<Indeed. And if oxygen is too low, fish will be lethargic, and obviously hanging at the surface, slowing passing water through their mouth and into the gills.>
Regarding pH measures as per effect of plants (Vallisneria, Egeria) on KH : I haven’t done this before/after measure yet, but the KH is steadily high and, if I’m not mistaken, would have to sink to 3 or 5 in order for the pH to move - please correct me if I misunderstood. Also, would there be high levels of photosynthesis with insufficient lighting equipment ?
<Your are correct.>
Back to the water resting for 48h, the stripes/app being unreliable, the fish being small rather than big (or so I’d surmise, 6 cm body), …
Regarding the worms I had mentioned : I should have made clear that these tiny worms are floating about in the water or moving on the wall of the tank at bottom level. They are not attached on the body of the fish and, to the best of my research, are Detritus Worms. They show no interest in the fishes and it's rather mutual.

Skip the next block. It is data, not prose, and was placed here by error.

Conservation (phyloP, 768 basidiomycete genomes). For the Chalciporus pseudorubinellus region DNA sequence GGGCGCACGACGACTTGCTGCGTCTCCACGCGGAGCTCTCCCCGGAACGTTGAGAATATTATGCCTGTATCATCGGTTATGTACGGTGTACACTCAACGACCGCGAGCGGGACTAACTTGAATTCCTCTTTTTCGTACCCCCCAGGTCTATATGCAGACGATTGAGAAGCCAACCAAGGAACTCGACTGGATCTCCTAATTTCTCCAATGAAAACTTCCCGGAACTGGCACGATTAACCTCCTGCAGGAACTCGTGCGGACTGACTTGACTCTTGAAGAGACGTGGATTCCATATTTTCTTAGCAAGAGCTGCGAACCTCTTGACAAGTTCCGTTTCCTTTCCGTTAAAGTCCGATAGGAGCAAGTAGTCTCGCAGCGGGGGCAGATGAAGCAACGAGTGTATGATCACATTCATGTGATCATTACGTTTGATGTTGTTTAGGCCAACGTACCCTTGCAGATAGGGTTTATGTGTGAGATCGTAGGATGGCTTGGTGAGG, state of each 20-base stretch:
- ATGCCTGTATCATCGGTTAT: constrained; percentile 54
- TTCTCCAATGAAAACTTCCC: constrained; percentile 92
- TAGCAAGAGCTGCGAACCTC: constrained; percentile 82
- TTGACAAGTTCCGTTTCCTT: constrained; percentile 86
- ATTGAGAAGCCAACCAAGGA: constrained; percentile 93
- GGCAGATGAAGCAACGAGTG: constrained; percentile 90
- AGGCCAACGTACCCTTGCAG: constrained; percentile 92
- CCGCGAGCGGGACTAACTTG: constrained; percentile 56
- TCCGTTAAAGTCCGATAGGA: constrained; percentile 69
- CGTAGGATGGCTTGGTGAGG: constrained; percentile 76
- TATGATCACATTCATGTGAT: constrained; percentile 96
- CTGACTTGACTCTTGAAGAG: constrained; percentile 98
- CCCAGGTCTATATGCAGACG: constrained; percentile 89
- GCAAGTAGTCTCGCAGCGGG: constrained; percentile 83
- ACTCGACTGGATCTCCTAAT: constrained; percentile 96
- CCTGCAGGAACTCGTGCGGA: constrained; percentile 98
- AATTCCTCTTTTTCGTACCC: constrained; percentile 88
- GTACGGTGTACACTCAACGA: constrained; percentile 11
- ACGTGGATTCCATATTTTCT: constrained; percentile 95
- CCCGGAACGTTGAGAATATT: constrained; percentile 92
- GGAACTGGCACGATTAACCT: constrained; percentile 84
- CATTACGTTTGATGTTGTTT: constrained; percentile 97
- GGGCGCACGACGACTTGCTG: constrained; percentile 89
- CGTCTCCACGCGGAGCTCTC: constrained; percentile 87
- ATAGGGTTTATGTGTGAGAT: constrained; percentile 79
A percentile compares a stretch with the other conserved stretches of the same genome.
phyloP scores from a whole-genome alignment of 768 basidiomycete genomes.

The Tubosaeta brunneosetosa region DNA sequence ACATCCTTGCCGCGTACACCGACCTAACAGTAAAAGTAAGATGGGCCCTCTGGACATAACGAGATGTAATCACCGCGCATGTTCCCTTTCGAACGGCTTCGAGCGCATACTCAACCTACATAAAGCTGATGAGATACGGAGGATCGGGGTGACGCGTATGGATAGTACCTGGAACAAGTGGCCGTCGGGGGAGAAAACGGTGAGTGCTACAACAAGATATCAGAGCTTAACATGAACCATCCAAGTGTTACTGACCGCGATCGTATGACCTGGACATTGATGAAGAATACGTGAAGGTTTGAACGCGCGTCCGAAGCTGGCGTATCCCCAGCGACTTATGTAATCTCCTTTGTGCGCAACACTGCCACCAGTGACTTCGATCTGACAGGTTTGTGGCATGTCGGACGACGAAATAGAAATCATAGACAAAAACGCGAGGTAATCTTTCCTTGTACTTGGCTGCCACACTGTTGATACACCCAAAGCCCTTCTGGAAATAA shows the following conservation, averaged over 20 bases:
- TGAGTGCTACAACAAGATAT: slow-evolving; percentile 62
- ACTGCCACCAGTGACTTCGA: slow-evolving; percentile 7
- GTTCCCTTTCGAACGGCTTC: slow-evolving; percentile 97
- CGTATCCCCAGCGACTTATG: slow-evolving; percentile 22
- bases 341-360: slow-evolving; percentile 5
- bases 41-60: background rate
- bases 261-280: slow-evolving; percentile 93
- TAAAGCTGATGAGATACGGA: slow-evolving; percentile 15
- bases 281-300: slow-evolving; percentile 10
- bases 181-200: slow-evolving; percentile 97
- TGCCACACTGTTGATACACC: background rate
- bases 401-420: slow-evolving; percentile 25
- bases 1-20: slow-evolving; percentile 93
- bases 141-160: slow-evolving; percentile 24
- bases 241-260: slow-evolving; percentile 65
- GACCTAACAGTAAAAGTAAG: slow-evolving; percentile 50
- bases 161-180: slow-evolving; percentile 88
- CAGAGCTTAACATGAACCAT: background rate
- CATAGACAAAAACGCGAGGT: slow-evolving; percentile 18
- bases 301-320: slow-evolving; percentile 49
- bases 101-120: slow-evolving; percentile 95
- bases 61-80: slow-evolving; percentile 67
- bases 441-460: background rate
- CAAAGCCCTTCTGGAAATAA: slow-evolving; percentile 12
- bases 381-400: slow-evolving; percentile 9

<Indeed. Sounds like these are Planarians, and pose no threat.>
Regarding Anchor Worms : I had been looking into this possibility as well when trying to figure out what the mysterious dots were that were not Ich. As I understand it, Anchor Worms are among the rare parasites that one can and *will* see with the naked eye, as they clearly « hang » r at least protrude on the fish’s body. The tiny double dot on L.’s dorsal showed up end of January : if it was Anchor Worm, I believe I would have seen the actual worm already, wouldn’t I ?